Synonym: flowing  (Google search)

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Yes, Romi Hill’s Artesian shawl is just that:  flowing asymmetrically off the shoulders to points.  What a brilliant pattern and yet so simple and quick to knit – just knits, yarn overs, and short rows.  Time from start to finish?  A neat 10 days of evening knitting.

So much fun… I knit three in a row. A knitting record!

The first creation, intended for my sister Diane, was knit from Madelinetosh lace weight, color Spectrum (the blue above).   I tried it on, wore it to a dinner …. I LIKED it a lot!!!  I never considered myself a shawl-bearing person but its beauty and simple elegance captured me.

The shawl insisted on staying with me.  We had multiple discussions – it was supposed to be a gift! – but the shawl would not relent.

No sweat. I had purchased 2 skeins of Spectrum and used only one.  I could just knit a replica for my sister.  But where is that other skein you ask?  Hmmm…. if only I could find it.  BUT… 2 partial skeins of Madelinetosh Wicked (the deep purple above) peaked out from my stash so…  a second Artesian was born.

Then the missing Spectrum reappeared on the floor behind my knitting chair while vacuuming (yes, cleaning does have some benefits).  The first Spectrum shawl was so lovely and I knew my sister would love one just like it.  I checked in with the original and indeed, it was adamant about remaining with me.  So a third Artesian shawl was born.

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New technique learned:  Russian splicing.

When I first started knitting with lace,  I joined new yarn by knotting it to the last of the old yarn.  I couldn’t figure out how to hide the join – with heavier weight knits I would knit the 2 yarns simultaneously for a while, then weave in the ends. Hiding the ends in an open lace pattern is much more difficult.

Then I came upon Russian splicing.  This method looked a little unnerving at first, but I bought  a sewing needle with a sharp end and a large eye and found that if you slightly untwist the yarn as you thread the needle through the strand, you end up with a fabulous, strong join that is imperceptible.  Nice! You also have to make sure you thread a long piece of strand through.  If it’s too short, then it is not strong and gives way. Give it a try!

For visual learners:

www.youtube.com/watch?v=0103qC6GH8I

For written instructions:

Increases- Techniques with Theresa: Knitty Spring+Summer 2010

http://knitty.com/ISSUEss10/FEATss10TT.php

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Crazy

Christmas came and many knitting gifts were given.  I completed the last of 3 projects  two  days before Christmas, so felt “in complete control”!

I was most nervous about my son Aaron’s sweater.  Here’s the saga.

I found this no-longer-in print sweater pattern  on  Ravelry and through communication with the person that posted the picture, was able to find and buy it from a vendor on Etsy.

As I was knitting, I was convinced the sweater was going to fit the Jolly Green Giant.  The back measurements seemed to be fine, but the front measured 4-5 inches more than the extra ease recommended for a contemporary cardigan.

Add to that the yarn: a 75% wool, 25% angora mix. On the skein, it seemed springy with a lot of life.  After listening to knit.fm, I washed each individual piece first and then assembled it using mattress stitch. The yarn softened a lot and created even more ease.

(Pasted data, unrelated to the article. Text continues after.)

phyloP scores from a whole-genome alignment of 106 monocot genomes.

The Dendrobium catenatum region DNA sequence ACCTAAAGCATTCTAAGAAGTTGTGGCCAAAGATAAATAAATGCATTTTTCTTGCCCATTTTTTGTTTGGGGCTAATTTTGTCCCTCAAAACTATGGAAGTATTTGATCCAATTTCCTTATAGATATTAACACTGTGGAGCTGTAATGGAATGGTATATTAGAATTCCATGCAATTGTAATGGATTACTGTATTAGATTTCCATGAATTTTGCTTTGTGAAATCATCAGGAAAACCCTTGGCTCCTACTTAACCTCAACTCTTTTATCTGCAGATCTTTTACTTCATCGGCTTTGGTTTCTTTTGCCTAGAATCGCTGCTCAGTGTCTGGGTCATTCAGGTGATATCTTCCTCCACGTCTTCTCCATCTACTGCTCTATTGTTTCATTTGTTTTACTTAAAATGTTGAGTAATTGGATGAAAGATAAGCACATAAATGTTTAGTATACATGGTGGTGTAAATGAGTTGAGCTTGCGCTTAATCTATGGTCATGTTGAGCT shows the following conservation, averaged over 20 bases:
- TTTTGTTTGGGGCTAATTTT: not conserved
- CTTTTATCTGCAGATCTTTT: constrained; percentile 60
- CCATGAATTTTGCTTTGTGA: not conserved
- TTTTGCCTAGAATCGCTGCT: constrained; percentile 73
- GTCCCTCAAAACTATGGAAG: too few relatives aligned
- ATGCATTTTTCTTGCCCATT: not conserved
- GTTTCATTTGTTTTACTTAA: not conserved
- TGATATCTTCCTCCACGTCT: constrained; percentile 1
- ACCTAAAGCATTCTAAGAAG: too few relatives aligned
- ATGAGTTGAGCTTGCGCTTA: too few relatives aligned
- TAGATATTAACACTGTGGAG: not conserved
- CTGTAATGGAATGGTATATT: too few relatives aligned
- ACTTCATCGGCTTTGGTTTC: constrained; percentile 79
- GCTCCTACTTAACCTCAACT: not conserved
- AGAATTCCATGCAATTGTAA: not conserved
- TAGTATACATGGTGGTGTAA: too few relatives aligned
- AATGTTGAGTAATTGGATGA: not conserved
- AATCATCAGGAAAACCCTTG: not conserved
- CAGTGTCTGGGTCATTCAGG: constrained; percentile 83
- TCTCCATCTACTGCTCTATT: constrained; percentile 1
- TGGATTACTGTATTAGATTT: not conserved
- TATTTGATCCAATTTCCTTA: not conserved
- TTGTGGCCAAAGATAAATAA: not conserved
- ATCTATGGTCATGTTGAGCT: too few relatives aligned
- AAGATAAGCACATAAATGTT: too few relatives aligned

When Aaron put it on, I was right – too big!!!  Here is the saving grace – the back and shoulders fit well.  The sleeves were 1 inch too long and the front panels were  each 2 inches too wide.

Here’s the cool part – I had just finished watching a Craftsy class about sweater surgery.  Here was my chance to practice those new mad skills!  Forget that I had never practiced on anything before. Knitting that recommended baby sweater and following along with the instructor?  Ha!!  Why not start with a  real sweater just given as a gift instead?!?!  That’s how I roll.

The first thing I realized was that the pockets in front did not allow me to take in the side seams  from the bottom.  The hips fit well anyway, so that was no big deal.  I had Aaron put the sweater on inside out and then pinned the side seams to find the right fit.  I  better visualized this line by basting with bright green yarn.

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Then off to sewing machine I went.  Who knew that knowing how to sew would come in handy with a knitting project?  I followed the green line in order to sew the new seam, using a small enough stitch to be sure and catch all the yarn.  As I approached the green yarn, I would pull it out so that it did not get caught up in the sewing.

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Then I sewed a second seam just to reinforce.  Having a walking foot on my sewing machine proved key, since it kept the yarn from pulling out of proportion while sewing.

Next…… cutting the yarn.  I have to admit that I talked this through with myself and all those in my proximity multiple times prior to the actual cut.  Then snip!!

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Next the sleeves – an inch too long.   The first step was undoing my mattress stitch in the sleeve so that I could work with the sleeve laid flat.  Next, I  snipped one leg  of a knitting stitch and unraveled the sweater close to the  ribbed cuff.  The cuff  became totally detached from the arm.  I unraveled the arm for 1 inch.  Then I grafted the cuff back onto the sleeve using kitchener stitch.  Voila!

A couple of other modifications I made while knitting the cardigan: The pocket edge called for ribbing  but I didn’t like the look of this, so instead knit the pattern for the body and used i-cord bind off  to finish the edge.

The collar was also a ribbed collar and I found it very heavy and bulky, so I picked up stitches around the neck opening once the sweater was assembled and knit the pattern used in the body.  After completion, I picked up stitches along the outside edge of the collar and used i-cord bind off to give it a more finished look.